‘Yes, we’re finally allowed to talk about that. Nicole Eisenman is the artist, and she’s working on a statue as we speak. She submitted an artist’s impression, which was approved, and now we’ve left her to develop the work. The statue will express authority and mercy at the same time. When we presented the concept to local residents, I overheard a lady behind me say, “I’m going to take my grandkids to see it when it’s finished.” That was so lovely to hear. Our court serves the public, so it would be wonderful if this is something people can relate to. There will also be artworks by Femmy Otten in the seven largest courtrooms.’
Does the Amsterdam District Court see itself as part of Zuidas? Do you use amenities in Zuidas? How well are you acquainted with the area?
‘We’re located right in the centre of Zuidas and so we are part of the local fabric. Courthouse staff often stroll out to admire the architecture during their breaks or go out for lunch. Our neighbouring residents are also very important to us and we’re in frequent communication with them. I myself took a walk through Zuidas with one of them. I am so amazed by everything Zuidas has to offer. Even we’re going to be doing area surveys so we can get a sense of what’s happening at the local level.’
You have done research in the States on innovations within the court system. What in particular could be adopted in Amsterdam or the Netherlands?
‘One thing I saw there is community court, which is about helping people move forward. The judge is active in the community and tries to find long-term solutions for people with multiple legal problems. That’s a concept. Although you can’t necessarily transfer the model wholesale, the concept itself is very interesting. Knowing the place and looking at how one can help people in one’s specific capacity and contribute as effectively as possible is highly important. Society is complex, but that’s precisely why we need to look at how we can work together effectively, and that’s something we are also going to be doing more in this country.’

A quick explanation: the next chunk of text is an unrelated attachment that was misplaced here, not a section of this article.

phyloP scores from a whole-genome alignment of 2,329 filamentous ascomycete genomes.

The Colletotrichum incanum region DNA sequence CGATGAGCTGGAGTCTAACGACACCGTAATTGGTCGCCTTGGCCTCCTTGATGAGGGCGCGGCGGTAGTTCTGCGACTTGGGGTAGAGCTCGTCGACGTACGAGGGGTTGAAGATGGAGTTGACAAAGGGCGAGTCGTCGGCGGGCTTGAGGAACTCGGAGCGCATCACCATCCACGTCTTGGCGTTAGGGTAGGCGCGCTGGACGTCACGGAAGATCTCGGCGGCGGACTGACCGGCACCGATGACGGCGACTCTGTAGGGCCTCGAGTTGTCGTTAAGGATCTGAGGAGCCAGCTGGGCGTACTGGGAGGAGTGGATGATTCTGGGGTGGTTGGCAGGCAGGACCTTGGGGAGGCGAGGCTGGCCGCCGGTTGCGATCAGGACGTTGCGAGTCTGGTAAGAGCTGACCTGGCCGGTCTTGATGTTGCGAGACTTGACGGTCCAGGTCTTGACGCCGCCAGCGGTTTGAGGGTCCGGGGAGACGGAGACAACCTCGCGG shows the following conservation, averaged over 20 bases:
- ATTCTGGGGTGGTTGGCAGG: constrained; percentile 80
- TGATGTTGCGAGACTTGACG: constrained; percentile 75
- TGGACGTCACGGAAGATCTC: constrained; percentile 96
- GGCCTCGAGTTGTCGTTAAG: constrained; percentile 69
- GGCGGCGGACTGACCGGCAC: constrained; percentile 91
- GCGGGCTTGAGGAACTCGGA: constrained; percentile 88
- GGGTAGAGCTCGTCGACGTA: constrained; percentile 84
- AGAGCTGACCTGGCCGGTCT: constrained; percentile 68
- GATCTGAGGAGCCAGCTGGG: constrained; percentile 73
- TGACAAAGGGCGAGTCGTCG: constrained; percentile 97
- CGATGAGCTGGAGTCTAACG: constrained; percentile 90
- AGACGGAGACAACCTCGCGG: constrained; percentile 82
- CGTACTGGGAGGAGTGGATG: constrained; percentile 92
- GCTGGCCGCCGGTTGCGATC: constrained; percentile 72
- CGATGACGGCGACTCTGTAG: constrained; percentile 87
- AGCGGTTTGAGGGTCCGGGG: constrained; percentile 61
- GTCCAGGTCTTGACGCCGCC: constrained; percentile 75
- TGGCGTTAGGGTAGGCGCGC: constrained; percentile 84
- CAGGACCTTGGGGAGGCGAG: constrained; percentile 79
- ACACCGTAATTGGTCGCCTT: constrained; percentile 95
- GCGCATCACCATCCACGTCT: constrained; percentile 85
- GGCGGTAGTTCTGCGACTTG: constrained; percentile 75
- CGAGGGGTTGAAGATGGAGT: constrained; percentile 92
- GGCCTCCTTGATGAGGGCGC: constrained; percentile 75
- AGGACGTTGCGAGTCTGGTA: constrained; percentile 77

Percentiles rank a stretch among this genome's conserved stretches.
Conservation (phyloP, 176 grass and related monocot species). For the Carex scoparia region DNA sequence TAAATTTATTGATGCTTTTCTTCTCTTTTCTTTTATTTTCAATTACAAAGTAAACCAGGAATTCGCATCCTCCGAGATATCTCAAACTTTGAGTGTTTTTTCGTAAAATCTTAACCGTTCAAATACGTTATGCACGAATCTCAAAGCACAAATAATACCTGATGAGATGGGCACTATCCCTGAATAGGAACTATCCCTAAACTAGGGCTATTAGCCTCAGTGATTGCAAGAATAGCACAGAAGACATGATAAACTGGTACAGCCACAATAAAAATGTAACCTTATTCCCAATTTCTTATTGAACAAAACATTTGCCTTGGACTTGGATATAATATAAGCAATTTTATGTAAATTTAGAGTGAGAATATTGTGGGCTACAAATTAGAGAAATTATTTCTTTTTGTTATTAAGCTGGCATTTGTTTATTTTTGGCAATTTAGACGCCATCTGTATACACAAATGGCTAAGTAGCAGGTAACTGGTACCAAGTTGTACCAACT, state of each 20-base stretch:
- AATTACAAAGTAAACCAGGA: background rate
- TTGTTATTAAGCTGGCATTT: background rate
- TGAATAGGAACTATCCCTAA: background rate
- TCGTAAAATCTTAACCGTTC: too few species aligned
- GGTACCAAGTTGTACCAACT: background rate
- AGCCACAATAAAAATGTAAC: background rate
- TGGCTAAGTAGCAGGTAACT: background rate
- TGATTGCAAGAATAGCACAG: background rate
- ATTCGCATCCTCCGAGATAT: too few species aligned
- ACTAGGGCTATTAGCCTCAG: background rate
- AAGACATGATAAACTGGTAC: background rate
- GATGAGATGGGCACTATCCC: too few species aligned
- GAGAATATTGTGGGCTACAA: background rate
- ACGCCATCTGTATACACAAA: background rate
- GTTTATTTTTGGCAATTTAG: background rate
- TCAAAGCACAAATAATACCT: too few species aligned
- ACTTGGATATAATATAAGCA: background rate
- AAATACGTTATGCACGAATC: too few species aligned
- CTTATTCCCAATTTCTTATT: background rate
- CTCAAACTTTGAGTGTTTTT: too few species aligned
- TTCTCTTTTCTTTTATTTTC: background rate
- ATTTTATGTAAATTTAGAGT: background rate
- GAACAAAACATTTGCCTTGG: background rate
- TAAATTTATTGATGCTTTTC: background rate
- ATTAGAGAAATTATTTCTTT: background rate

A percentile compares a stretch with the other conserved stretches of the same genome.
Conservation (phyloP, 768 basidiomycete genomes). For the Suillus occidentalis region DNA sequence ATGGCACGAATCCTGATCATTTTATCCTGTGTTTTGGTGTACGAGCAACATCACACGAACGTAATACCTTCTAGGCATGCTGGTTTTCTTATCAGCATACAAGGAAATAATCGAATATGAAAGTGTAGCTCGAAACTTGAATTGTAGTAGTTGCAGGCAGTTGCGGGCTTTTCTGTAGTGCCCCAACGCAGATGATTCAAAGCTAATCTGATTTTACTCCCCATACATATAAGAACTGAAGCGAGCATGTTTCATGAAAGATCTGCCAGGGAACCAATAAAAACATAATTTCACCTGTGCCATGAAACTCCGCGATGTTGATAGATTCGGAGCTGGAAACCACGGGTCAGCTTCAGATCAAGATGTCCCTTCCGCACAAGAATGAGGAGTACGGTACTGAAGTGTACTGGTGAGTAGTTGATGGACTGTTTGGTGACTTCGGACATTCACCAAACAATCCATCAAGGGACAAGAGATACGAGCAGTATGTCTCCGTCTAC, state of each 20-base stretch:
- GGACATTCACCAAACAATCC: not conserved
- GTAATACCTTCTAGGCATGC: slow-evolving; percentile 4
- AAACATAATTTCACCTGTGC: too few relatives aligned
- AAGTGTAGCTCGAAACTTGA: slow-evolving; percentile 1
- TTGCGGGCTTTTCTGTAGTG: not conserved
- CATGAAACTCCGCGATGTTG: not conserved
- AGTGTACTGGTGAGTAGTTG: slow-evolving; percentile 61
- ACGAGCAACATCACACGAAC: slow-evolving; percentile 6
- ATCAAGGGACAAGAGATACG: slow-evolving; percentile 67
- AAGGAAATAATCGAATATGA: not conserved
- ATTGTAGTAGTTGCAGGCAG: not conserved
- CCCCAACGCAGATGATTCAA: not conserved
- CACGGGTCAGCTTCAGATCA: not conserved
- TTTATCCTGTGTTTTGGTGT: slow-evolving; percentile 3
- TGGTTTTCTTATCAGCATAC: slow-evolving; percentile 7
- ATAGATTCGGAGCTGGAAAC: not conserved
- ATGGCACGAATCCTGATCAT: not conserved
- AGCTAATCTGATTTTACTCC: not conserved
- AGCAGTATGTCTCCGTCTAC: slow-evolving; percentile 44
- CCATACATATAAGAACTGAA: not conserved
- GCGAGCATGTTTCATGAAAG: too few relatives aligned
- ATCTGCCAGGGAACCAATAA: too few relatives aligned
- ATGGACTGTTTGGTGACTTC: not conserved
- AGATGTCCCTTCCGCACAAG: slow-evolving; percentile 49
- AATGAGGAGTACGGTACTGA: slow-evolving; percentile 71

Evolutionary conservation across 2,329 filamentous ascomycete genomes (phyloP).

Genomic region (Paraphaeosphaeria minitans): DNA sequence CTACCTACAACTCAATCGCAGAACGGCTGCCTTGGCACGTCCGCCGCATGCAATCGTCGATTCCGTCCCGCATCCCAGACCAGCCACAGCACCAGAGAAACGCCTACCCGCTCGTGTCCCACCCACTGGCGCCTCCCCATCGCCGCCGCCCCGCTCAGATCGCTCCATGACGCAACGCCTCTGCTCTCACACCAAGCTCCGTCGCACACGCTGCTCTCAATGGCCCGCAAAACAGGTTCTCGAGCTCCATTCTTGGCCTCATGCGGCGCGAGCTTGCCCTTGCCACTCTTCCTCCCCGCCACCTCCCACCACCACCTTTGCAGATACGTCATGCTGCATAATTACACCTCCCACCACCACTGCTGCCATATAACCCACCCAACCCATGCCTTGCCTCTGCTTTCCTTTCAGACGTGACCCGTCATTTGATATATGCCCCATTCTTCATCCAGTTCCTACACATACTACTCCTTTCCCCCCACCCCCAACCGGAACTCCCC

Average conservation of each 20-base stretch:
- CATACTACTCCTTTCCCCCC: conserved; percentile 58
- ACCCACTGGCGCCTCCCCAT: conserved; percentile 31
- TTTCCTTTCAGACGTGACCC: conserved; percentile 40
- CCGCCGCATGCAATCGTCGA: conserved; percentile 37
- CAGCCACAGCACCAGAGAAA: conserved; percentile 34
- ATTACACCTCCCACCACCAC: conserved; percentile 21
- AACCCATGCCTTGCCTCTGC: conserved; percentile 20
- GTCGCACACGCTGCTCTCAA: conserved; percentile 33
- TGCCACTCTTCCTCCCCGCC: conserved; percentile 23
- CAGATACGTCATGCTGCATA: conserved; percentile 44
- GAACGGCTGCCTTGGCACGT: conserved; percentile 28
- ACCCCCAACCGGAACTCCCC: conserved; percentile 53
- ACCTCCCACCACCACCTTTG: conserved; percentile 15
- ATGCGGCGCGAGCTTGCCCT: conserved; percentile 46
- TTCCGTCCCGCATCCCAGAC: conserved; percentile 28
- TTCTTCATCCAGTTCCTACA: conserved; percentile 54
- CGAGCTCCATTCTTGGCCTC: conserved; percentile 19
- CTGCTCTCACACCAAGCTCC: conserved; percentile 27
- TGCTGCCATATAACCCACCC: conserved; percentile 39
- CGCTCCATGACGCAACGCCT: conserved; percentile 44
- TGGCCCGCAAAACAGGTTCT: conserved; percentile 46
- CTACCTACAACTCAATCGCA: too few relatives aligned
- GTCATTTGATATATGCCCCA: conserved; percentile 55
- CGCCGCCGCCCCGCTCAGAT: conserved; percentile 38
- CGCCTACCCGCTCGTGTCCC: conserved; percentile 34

Do you preside over hearings? Do your duties leave time for that?
‘Yes, I am focusing on contact arrangements and family cases. I genuinely love my profession, and now that I’ve been appointed as president here, I’d like to resume working on these kinds of cases.’
What makes your work special?
‘The people, without question. When we have meetings and ideas are whizzing around, when we’re planning what to do and how to do it, that always makes me realize our staff is our biggest asset. Those interactions across the organization feel really special. Our work is all about people; and we do that to the best of our ability. That also comes down to small things like creating a pleasant atmosphere and making people feel as comfortable and welcome as possible in the circumstances they are in.’
Is there anything in particular you would like to share with our readers?
‘Seeing the magazine reminded me a bit of New York. The local network is fantastic and it’s clear that a close-knit community has formed here. It’s really amazing to have all that nearby and to participate where possible.’
The Amsterdam District Court hears some 135,000 cases annually, welcomes an average of 1,000 visitors a day, and employs a staff of 1,000, including 220 judges. The court also facilitates educational activities for secondary school classes at least twice a week.